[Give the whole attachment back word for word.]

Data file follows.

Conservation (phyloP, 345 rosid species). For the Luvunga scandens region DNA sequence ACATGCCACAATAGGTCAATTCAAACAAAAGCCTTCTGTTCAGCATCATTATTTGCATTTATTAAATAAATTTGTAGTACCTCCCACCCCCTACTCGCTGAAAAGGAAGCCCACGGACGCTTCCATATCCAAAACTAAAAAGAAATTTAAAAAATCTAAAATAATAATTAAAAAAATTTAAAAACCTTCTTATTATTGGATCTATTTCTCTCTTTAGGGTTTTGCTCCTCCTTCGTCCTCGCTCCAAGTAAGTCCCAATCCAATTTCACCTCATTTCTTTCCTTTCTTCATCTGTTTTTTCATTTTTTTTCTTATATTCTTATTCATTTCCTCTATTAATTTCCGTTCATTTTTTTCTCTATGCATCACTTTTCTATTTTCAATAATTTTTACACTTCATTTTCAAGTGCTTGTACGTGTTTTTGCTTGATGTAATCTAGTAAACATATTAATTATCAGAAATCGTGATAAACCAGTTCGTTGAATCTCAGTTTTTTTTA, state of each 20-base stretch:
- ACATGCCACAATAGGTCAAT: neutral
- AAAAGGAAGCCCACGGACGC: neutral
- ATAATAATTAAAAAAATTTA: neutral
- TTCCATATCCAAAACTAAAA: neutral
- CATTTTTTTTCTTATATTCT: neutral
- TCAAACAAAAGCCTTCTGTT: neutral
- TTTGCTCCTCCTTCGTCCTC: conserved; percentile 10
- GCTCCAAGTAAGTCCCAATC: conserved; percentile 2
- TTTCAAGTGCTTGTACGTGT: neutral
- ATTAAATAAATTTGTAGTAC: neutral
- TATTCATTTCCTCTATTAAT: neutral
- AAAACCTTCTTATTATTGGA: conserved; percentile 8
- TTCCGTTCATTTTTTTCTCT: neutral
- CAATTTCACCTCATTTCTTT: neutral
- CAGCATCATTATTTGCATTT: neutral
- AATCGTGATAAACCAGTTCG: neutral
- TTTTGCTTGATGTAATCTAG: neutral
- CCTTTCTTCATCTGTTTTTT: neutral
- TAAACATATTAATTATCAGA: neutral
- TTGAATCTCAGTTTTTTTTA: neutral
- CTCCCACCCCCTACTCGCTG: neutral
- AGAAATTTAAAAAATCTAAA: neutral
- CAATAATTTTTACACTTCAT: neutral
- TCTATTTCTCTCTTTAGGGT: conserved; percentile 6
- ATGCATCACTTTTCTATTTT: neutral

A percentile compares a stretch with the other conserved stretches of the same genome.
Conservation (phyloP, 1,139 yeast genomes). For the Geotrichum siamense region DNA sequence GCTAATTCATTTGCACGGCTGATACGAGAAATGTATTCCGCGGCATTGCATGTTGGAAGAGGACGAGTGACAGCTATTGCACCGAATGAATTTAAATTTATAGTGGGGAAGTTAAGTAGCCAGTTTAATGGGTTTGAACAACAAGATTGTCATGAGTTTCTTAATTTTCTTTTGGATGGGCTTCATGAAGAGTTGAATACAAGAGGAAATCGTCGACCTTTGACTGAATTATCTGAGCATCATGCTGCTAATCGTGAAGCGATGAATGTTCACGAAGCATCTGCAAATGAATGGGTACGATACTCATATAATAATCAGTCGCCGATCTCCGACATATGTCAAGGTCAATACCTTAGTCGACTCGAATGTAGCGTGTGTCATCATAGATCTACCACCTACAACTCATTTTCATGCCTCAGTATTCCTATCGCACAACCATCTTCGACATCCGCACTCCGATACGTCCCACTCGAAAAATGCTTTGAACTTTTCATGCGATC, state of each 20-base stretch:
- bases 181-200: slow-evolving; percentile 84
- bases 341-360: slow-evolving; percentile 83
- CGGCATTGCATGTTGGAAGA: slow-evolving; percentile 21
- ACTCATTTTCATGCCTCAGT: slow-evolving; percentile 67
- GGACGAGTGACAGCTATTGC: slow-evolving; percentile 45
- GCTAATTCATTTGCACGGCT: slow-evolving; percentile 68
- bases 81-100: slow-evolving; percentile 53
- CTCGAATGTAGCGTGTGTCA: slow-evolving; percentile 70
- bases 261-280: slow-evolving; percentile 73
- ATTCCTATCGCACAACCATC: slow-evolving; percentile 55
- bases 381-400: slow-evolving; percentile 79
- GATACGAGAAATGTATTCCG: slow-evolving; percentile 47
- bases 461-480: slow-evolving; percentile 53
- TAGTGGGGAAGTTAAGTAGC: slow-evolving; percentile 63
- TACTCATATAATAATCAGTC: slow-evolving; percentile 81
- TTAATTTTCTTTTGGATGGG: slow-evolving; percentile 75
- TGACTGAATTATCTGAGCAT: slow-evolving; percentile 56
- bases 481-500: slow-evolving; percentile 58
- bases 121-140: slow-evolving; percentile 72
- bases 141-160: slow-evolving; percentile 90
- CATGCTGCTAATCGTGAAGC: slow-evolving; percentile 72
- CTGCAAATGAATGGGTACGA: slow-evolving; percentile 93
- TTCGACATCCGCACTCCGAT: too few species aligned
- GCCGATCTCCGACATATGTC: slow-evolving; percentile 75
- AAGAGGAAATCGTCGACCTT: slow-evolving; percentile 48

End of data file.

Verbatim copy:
Conservation (phyloP, 345 rosid species). For the Luvunga scandens region DNA sequence ACATGCCACAATAGGTCAATTCAAACAAAAGCCTTCTGTTCAGCATCATTATTTGCATTTATTAAATAAATTTGTAGTACCTCCCACCCCCTACTCGCTGAAAAGGAAGCCCACGGACGCTTCCATATCCAAAACTAAAAAGAAATTTAAAAAATCTAAAATAATAATTAAAAAAATTTAAAAACCTTCTTATTATTGGATCTATTTCTCTCTTTAGGGTTTTGCTCCTCCTTCGTCCTCGCTCCAAGTAAGTCCCAATCCAATTTCACCTCATTTCTTTCCTTTCTTCATCTGTTTTTTCATTTTTTTTCTTATATTCTTATTCATTTCCTCTATTAATTTCCGTTCATTTTTTTCTCTATGCATCACTTTTCTATTTTCAATAATTTTTACACTTCATTTTCAAGTGCTTGTACGTGTTTTTGCTTGATGTAATCTAGTAAACATATTAATTATCAGAAATCGTGATAAACCAGTTCGTTGAATCTCAGTTTTTTTTA, state of each 20-base stretch:
- ACATGCCACAATAGGTCAAT: neutral
- AAAAGGAAGCCCACGGACGC: neutral
- ATAATAATTAAAAAAATTTA: neutral
- TTCCATATCCAAAACTAAAA: neutral
- CATTTTTTTTCTTATATTCT: neutral
- TCAAACAAAAGCCTTCTGTT: neutral
- TTTGCTCCTCCTTCGTCCTC: conserved; percentile 10
- GCTCCAAGTAAGTCCCAATC: conserved; percentile 2
- TTTCAAGTGCTTGTACGTGT: neutral
- ATTAAATAAATTTGTAGTAC: neutral
- TATTCATTTCCTCTATTAAT: neutral
- AAAACCTTCTTATTATTGGA: conserved; percentile 8
- TTCCGTTCATTTTTTTCTCT: neutral
- CAATTTCACCTCATTTCTTT: neutral
- CAGCATCATTATTTGCATTT: neutral
- AATCGTGATAAACCAGTTCG: neutral
- TTTTGCTTGATGTAATCTAG: neutral
- CCTTTCTTCATCTGTTTTTT: neutral
- TAAACATATTAATTATCAGA: neutral
- TTGAATCTCAGTTTTTTTTA: neutral
- CTCCCACCCCCTACTCGCTG: neutral
- AGAAATTTAAAAAATCTAAA: neutral
- CAATAATTTTTACACTTCAT: neutral
- TCTATTTCTCTCTTTAGGGT: conserved; percentile 6
- ATGCATCACTTTTCTATTTT: neutral

A percentile compares a stretch with the other conserved stretches of the same genome.
Conservation (phyloP, 1,139 yeast genomes). For the Geotrichum siamense region DNA sequence GCTAATTCATTTGCACGGCTGATACGAGAAATGTATTCCGCGGCATTGCATGTTGGAAGAGGACGAGTGACAGCTATTGCACCGAATGAATTTAAATTTATAGTGGGGAAGTTAAGTAGCCAGTTTAATGGGTTTGAACAACAAGATTGTCATGAGTTTCTTAATTTTCTTTTGGATGGGCTTCATGAAGAGTTGAATACAAGAGGAAATCGTCGACCTTTGACTGAATTATCTGAGCATCATGCTGCTAATCGTGAAGCGATGAATGTTCACGAAGCATCTGCAAATGAATGGGTACGATACTCATATAATAATCAGTCGCCGATCTCCGACATATGTCAAGGTCAATACCTTAGTCGACTCGAATGTAGCGTGTGTCATCATAGATCTACCACCTACAACTCATTTTCATGCCTCAGTATTCCTATCGCACAACCATCTTCGACATCCGCACTCCGATACGTCCCACTCGAAAAATGCTTTGAACTTTTCATGCGATC, state of each 20-base stretch:
- bases 181-200: slow-evolving; percentile 84
- bases 341-360: slow-evolving; percentile 83
- CGGCATTGCATGTTGGAAGA: slow-evolving; percentile 21
- ACTCATTTTCATGCCTCAGT: slow-evolving; percentile 67
- GGACGAGTGACAGCTATTGC: slow-evolving; percentile 45
- GCTAATTCATTTGCACGGCT: slow-evolving; percentile 68
- bases 81-100: slow-evolving; percentile 53
- CTCGAATGTAGCGTGTGTCA: slow-evolving; percentile 70
- bases 261-280: slow-evolving; percentile 73
- ATTCCTATCGCACAACCATC: slow-evolving; percentile 55
- bases 381-400: slow-evolving; percentile 79
- GATACGAGAAATGTATTCCG: slow-evolving; percentile 47
- bases 461-480: slow-evolving; percentile 53
- TAGTGGGGAAGTTAAGTAGC: slow-evolving; percentile 63
- TACTCATATAATAATCAGTC: slow-evolving; percentile 81
- TTAATTTTCTTTTGGATGGG: slow-evolving; percentile 75
- TGACTGAATTATCTGAGCAT: slow-evolving; percentile 56
- bases 481-500: slow-evolving; percentile 58
- bases 121-140: slow-evolving; percentile 72
- bases 141-160: slow-evolving; percentile 90
- CATGCTGCTAATCGTGAAGC: slow-evolving; percentile 72
- CTGCAAATGAATGGGTACGA: slow-evolving; percentile 93
- TTCGACATCCGCACTCCGAT: too few species aligned
- GCCGATCTCCGACATATGTC: slow-evolving; percentile 75
- AAGAGGAAATCGTCGACCTT: slow-evolving; percentile 48